For mothers - use whatever sounds, positions and breathing styles that feel right, when you're contemplating and shooting down that rollercoaster
"My contractions were strong and I began to become fearful of how I would cope [Klaire then chose to have a large glass of Zinfandel].... Ahhh that was a well deserved glass of wine, and really helped me to loosen up. I was laughing between the contractions and relaxing more and refocusing on the task ahead."
"By about 2am the surges were getting really strong but still not painful just really intense. I start vocalising instinctively on the out breath and find it really helps to release the tension. I am then sick during a strong surge and think I’m probably in transition – woo hoo! I start feeling pressure but the contractions aren’t expulsive yet. It doesn’t take long before I start grunting and feel my body pushing. I ask DH to get in the pool and he comforts me."
"The hypnobirthing breathing was absolutely essential as I moved towards transition and the contractions got really fast. Just when I doubted my ability to cope, the midwife brought gas and air at just the right time. The delivery suite was still full and I couldn't go upstairs! I think the midwives doubted how well I was progressing, until I got on the toilet and felt the urge to push! Then I was rushed upstairs very quickly and into the delivery suite. It was quite exhilarating then, as the pushing sensation wasn't nearly as painful as the contractions, I quite enjoyed it with the gas and air!"
"As we arrived at the hospital the surges were very strong and as we were walking through the corridors I began to have doubts and become fearful. I believe now this may have been transition. I managed to focus myself back into it and after being quickly admitted to a delivery room and being examined by a midwife, I was declared to be 8-9cm dilated."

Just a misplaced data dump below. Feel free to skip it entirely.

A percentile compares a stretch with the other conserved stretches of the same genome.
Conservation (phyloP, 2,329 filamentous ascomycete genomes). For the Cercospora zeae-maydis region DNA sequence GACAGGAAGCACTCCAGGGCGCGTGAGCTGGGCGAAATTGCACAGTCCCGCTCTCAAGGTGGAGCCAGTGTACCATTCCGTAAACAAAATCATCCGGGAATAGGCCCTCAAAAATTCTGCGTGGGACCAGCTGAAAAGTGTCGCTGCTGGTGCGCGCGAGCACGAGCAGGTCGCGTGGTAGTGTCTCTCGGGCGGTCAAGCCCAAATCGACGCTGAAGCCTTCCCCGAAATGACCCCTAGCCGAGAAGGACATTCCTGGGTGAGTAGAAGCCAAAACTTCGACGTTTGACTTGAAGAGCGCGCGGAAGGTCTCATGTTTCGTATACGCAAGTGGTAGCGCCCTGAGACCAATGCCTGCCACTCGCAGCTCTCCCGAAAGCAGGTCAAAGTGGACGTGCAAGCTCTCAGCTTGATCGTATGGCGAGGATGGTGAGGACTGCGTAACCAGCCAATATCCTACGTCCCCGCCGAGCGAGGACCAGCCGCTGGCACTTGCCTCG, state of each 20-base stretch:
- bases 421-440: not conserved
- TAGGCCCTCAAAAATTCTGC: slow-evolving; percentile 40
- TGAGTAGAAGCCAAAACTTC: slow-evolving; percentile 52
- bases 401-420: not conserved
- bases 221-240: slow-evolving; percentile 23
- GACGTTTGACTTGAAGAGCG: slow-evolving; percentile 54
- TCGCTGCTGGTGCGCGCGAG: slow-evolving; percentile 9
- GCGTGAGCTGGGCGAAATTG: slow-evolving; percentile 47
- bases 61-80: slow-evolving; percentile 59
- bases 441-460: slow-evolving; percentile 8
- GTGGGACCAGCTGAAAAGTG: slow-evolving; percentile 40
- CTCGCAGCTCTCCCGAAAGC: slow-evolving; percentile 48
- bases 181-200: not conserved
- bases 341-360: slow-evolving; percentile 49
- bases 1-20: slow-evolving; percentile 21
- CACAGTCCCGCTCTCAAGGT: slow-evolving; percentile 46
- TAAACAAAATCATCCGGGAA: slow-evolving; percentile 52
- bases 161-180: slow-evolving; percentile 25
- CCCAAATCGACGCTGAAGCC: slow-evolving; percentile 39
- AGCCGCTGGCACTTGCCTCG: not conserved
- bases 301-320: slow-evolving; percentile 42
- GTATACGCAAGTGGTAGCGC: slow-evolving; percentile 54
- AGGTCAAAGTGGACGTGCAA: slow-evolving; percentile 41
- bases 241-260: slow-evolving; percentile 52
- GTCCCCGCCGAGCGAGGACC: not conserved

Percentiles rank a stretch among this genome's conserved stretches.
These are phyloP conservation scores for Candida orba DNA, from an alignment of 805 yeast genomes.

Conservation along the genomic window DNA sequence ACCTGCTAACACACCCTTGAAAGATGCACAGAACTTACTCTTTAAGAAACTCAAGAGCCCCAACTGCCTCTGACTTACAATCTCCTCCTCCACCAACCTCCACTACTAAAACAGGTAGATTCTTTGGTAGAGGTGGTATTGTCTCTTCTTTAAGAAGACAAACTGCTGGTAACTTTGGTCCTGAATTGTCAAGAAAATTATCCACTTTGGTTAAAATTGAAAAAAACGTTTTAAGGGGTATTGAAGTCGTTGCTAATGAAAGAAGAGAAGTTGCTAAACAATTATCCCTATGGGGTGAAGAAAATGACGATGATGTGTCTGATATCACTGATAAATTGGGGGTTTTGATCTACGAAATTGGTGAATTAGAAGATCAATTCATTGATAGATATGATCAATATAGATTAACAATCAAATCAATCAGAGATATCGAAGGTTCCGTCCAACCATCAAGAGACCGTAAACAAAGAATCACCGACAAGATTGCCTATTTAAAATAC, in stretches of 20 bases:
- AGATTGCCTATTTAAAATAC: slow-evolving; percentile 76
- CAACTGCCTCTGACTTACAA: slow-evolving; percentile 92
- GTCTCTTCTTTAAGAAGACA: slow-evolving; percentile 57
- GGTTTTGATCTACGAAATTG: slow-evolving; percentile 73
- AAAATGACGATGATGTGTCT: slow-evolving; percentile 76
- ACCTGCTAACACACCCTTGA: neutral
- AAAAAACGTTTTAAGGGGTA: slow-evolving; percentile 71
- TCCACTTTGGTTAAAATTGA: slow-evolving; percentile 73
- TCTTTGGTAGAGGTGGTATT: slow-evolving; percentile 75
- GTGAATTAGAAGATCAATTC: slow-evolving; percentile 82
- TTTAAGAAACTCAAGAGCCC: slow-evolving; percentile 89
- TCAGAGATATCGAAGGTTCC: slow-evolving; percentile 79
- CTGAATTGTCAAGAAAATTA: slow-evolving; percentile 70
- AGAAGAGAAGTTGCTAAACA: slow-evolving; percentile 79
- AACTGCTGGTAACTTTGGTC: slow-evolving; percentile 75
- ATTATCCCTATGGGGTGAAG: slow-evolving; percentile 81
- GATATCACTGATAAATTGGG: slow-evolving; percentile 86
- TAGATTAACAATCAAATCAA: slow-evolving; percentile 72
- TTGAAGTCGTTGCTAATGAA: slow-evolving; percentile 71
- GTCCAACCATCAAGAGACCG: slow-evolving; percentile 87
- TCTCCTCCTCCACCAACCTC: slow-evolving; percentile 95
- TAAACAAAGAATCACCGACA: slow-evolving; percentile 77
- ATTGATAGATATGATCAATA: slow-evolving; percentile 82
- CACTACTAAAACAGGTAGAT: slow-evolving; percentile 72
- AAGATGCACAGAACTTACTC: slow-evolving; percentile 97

"I genuinely thought I was dying in transition! I’m annoyed with myself for not realising at the time. My doulas kept saying “it’s ok you’re in transition” but I don’t remember this at all! I also took all my clothes off and drank 2 pints of water in one go because of a sudden I was so hot and thirsty!"
"My husband was so incredible during the transition, he remembered exactly what to say. I had coped amazingly, breathing through my contractions but when the transition came I felt like I was losing all control. All my husband did was touch my shoulder and say ‘relax, release’ and it took me back to ‘the zone’ I will be forever grateful. He was the best birthing partner! Pushing felt like heaven after that!
"I did start slapping myself all over my face and mouth which was probably some natural distraction thing, LOL"
Midwife Ina May Gaskin, Ina May's Guide to Childbirth:-
“The strangest request I have encountered was that of a first-time mother who - just before pushing - asked her husband for a jar of peanut butter and proceeded to eat two heaping table-spoonfuls. She then washed the peanut butter down with nearly a quart of raspberry leaf tea and pushed her baby out. I was impressed.”
Ok... We're not advising medical coma as the best way to give birth, but vaginal childbirth whilst in a coma can, and does happen, as the stories below attest...
The parts of our brain and nervous system in control of the birth process are primitive, instinctive and automatic. Our bodies usually know how to get our babies out, all by themselves.